Olivia lives with the rare Kleefstra Syndrome.

Creating an inclusive education system for students with additional health and development needs Analysis

Creating an inclusive education system for students with additional health and development needs

Access to and success in education is critical in eliminating disadvantage and giving every child the opportunity to reach their full potential.  All children and young people, including those with disabilities, have a right to quality education. Yet too many students with disabilities or with additional health and development needs are being denied the opportunities afforded by a quality education.

There are significant barriers to education for students with disabilities, including funding limitations, lack of specialist supports, inadequate knowledge and training in disability among teachers, lack of time for teachers to provide an individualised approach for students with disabilities, and discriminatory attitudes. The Program for Students with Disabilities is not achieving its intended aim of reducing these barriers.

Over half of parents surveyed as part of the Victorian Equal Opportunity and Human Rights Commission (VEOHRC) report, Held Back: The experiences of students with disabilities in Victorian schools, stated that their child had been unable to fully participate at school because the necessary supports were not available or because teachers lacked the time or capacity to modify their teaching to accommodate their child.

Australia has the highest rate of poverty among people with a disability in the OECD, and one of the highest rates of unemployment. People with disabilities are less likely to have completed Year 12 and hold a tertiary qualification and are significantly more likely to be unemployed.[1] This disadvantage begins early in life and is too often compounded during a person’s time at school.

The PSD currently supports around 4 per cent of the student population, equivalent to 24,000 students.[2] However, around 20 per cent of children have additional health and development needs and require additional supports to achieve their potential at school.[3] This means that a substantial proportion of students are not getting access to support through the PSD. The current model also doesn’t recognise that students from disadvantaged families require greater support. Families experiencing disadvantage may not be as well equipped to support their child’s learning and therefore schools should provide additional assistance.

Educational outcomes are particularly poor for children with additional health and development needs (AHDN) from disadvantaged families.[4] A student’s functioning is influenced by a range of risk and protective factors at the personal, environmental and family level. [5] The combination of AHDN and a low socioeconomic background can create a potential “double jeopardy” for these children. These children require additional assistance to help them to overcome the barriers they face to fully participate and succeed in education.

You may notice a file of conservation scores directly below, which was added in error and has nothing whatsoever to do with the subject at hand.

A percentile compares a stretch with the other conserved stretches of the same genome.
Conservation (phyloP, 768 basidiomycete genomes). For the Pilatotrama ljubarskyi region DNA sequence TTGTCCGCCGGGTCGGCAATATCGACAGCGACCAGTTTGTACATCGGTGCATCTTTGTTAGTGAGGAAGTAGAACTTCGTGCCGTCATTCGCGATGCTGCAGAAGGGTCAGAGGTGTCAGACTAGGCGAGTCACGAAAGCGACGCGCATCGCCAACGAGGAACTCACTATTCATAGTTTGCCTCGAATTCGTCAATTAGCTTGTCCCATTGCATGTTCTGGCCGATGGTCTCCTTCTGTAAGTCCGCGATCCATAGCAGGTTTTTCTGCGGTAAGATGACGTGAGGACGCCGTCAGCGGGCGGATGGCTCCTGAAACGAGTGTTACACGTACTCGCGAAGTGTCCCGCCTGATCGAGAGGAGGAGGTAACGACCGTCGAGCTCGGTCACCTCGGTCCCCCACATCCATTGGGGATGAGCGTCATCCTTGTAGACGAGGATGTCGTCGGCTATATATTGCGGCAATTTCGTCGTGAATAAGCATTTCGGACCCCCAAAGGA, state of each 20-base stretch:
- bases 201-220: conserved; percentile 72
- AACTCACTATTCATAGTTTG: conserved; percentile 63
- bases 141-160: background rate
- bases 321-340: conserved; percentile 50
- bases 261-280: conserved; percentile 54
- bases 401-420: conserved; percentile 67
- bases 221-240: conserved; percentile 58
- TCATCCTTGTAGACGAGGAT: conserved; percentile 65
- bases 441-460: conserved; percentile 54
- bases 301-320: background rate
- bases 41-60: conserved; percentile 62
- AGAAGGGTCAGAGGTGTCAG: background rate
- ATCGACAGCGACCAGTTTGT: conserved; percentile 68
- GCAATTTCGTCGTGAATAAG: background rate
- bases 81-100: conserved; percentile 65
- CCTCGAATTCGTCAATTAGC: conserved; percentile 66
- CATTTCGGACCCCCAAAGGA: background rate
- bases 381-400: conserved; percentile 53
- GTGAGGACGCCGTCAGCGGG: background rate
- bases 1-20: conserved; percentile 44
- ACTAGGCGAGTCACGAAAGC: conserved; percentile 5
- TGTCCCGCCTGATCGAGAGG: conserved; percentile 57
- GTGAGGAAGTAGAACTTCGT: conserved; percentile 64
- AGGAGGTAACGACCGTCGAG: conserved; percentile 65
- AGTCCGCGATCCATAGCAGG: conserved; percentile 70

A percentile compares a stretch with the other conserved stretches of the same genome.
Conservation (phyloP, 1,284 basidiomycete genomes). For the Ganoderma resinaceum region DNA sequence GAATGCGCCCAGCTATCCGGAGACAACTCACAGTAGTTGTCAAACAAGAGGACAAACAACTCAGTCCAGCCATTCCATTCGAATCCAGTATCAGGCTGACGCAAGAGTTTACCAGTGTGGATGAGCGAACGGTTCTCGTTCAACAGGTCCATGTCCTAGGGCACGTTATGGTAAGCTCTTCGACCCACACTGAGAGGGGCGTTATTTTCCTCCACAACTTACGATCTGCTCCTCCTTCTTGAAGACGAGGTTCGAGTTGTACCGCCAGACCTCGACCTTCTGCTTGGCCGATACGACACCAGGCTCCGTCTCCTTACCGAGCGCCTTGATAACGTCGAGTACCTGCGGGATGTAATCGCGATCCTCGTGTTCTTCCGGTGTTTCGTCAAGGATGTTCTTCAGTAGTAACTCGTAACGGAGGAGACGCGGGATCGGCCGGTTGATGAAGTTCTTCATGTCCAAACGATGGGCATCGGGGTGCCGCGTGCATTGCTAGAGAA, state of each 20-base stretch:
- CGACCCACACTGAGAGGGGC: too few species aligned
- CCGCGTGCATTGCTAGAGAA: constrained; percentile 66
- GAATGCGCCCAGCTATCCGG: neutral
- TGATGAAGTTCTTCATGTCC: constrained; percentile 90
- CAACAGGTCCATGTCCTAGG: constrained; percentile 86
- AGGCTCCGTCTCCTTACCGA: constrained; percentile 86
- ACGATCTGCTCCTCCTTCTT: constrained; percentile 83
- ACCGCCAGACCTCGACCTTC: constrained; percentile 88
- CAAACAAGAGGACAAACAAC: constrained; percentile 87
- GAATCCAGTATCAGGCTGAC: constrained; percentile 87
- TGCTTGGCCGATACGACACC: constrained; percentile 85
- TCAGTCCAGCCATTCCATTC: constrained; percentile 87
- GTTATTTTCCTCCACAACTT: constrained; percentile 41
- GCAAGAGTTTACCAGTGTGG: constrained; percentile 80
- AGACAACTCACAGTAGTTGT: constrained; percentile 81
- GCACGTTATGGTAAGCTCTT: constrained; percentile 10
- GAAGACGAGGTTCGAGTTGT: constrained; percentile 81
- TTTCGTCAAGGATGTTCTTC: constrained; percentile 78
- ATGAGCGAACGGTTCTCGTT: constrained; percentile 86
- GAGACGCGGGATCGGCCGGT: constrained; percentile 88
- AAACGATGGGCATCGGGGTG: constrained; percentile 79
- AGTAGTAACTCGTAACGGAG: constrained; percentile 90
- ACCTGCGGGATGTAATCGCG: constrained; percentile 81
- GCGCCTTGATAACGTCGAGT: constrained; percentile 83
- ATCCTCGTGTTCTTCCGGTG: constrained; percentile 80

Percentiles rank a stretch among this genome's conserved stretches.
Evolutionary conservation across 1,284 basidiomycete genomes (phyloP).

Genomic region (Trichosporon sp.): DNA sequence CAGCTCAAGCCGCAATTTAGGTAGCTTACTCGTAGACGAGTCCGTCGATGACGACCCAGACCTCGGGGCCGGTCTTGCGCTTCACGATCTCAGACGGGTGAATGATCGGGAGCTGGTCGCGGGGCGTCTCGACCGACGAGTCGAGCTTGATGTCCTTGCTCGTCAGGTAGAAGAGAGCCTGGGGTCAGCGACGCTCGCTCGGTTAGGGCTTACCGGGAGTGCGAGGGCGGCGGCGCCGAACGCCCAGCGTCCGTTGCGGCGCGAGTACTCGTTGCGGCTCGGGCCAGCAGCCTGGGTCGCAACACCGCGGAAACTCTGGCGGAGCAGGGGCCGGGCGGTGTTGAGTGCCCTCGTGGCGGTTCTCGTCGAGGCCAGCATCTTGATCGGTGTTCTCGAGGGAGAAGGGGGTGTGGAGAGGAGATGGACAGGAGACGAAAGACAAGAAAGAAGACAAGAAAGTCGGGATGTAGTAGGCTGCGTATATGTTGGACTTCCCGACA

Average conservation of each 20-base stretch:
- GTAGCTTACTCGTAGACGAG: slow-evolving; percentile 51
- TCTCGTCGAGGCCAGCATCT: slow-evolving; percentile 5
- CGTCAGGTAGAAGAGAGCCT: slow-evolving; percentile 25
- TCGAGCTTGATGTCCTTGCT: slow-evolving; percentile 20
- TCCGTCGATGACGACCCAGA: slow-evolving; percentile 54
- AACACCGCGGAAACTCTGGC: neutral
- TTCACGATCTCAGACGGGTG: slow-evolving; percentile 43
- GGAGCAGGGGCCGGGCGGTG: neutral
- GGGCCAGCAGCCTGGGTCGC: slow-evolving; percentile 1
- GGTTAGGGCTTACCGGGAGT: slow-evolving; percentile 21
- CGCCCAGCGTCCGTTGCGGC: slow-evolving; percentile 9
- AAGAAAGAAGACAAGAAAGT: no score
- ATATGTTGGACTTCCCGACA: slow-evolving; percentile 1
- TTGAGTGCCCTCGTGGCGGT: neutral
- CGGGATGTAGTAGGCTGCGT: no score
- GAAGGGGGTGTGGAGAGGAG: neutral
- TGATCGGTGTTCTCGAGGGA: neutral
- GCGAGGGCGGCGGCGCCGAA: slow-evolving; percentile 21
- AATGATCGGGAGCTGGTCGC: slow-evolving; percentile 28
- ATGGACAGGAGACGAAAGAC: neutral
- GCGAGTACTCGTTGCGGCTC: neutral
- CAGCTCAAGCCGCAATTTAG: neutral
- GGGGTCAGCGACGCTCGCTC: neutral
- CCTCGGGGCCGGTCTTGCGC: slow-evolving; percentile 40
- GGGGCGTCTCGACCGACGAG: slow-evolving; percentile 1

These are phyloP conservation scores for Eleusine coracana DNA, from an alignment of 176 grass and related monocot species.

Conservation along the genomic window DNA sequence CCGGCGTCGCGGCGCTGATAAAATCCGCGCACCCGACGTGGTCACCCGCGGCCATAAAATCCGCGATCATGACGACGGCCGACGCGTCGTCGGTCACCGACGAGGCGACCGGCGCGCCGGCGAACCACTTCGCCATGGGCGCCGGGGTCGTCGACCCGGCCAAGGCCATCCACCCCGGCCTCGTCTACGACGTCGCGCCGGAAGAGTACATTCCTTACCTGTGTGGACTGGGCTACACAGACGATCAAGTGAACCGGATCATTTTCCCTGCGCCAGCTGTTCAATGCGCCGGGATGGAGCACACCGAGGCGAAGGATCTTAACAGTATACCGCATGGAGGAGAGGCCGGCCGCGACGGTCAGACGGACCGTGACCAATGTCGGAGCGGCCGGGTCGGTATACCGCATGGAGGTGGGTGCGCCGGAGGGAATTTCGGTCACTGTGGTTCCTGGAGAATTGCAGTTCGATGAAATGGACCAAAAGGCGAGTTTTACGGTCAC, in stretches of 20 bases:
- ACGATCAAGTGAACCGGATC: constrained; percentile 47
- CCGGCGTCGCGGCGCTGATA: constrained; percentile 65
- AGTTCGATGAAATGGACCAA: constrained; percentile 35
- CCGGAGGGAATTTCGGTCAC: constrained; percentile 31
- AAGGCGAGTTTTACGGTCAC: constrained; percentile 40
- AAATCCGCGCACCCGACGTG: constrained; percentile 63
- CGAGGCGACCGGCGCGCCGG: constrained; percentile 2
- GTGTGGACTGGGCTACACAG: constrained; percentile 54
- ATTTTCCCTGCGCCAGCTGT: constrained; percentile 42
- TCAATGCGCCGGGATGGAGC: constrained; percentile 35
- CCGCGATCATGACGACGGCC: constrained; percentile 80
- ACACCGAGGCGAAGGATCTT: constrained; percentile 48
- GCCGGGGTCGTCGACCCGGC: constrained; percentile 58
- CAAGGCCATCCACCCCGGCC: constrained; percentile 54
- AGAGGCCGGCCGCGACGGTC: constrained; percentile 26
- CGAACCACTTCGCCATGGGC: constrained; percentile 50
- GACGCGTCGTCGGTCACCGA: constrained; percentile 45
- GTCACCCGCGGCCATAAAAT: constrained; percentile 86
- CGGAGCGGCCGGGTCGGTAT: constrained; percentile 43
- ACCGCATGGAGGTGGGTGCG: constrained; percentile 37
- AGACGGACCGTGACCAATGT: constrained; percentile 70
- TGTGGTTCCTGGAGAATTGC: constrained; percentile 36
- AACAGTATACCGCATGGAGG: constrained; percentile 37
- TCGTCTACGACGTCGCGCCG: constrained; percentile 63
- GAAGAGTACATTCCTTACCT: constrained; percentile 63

Given the prevalence of additional health and development needs most schools will have children and young people with these needs, yet the current PSD program only support a small percentage of these students. Our current system does not provide an appropriate level of support and is letting too many people down.

Issues with the Program for Students with Disabilities

VCOSS has prepared a submission to the review of the Program for Students with Disabilities. VCOSS members highlighted a number of issues with how the PSD currently operates. Of key concern was that too many students with disability and additional health and development needs are not being well supported by the current program.

There was feedback from VCOSS members that the criteria for the PSD program are too rigid and inflexible, excluding many students and making it difficult to apply for and access support. For example, students with an acquired brain injury are generally not supported under the PSD unless they also have a secondary disability under which they can apply. Even within the disability categories eligible for support under the program, not all students with that disability diagnosis were able to receive funding. For example, the description for the language disorder category is considered to be too narrow and excludes many children and young people with speech difficulties and communication needs. Similarly many children with autism are excluded from the narrow criteria, such as those with Asperger’s syndrome.

Research also suggests that a significant proportion of Australian children with emerging developmental problems are not being diagnosed prior to school entry but are then presenting at schools with special health care needs.[6] Due to a lack of diagnosis, these children are generally ineligible for additional support, yet children with emerging development needs are particularly responsive to early interventions.[7]

VCOSS members also highlighted that the program’s emphasis on the student’s disability diagnosis, rather than the educational/functional needs of students. This supports a deficit view and doesn’t sufficiently focus on educational needs of the student.  VCOSS members were concerned with the lack a focus on educational outcomes as well as the low educational expectations for students with disabilities.

For example, a VCOSS member provided an example of a student whose skill level was assessed as three years below her peers. This was not considered an issue by the school yet would have been of serious concern if the student did not have a disability. There was also significant inconsistency in how well schools implemented Student Support Groups and Individual Learning Plans, leading to poor practice, including parents not being sufficiently involved in the process and a lack of focus on educational outcomes. For example, one student’s individual learning plan identified that they should take photos of other students undertaking education tasks, with no focus on the student actually learning themselves.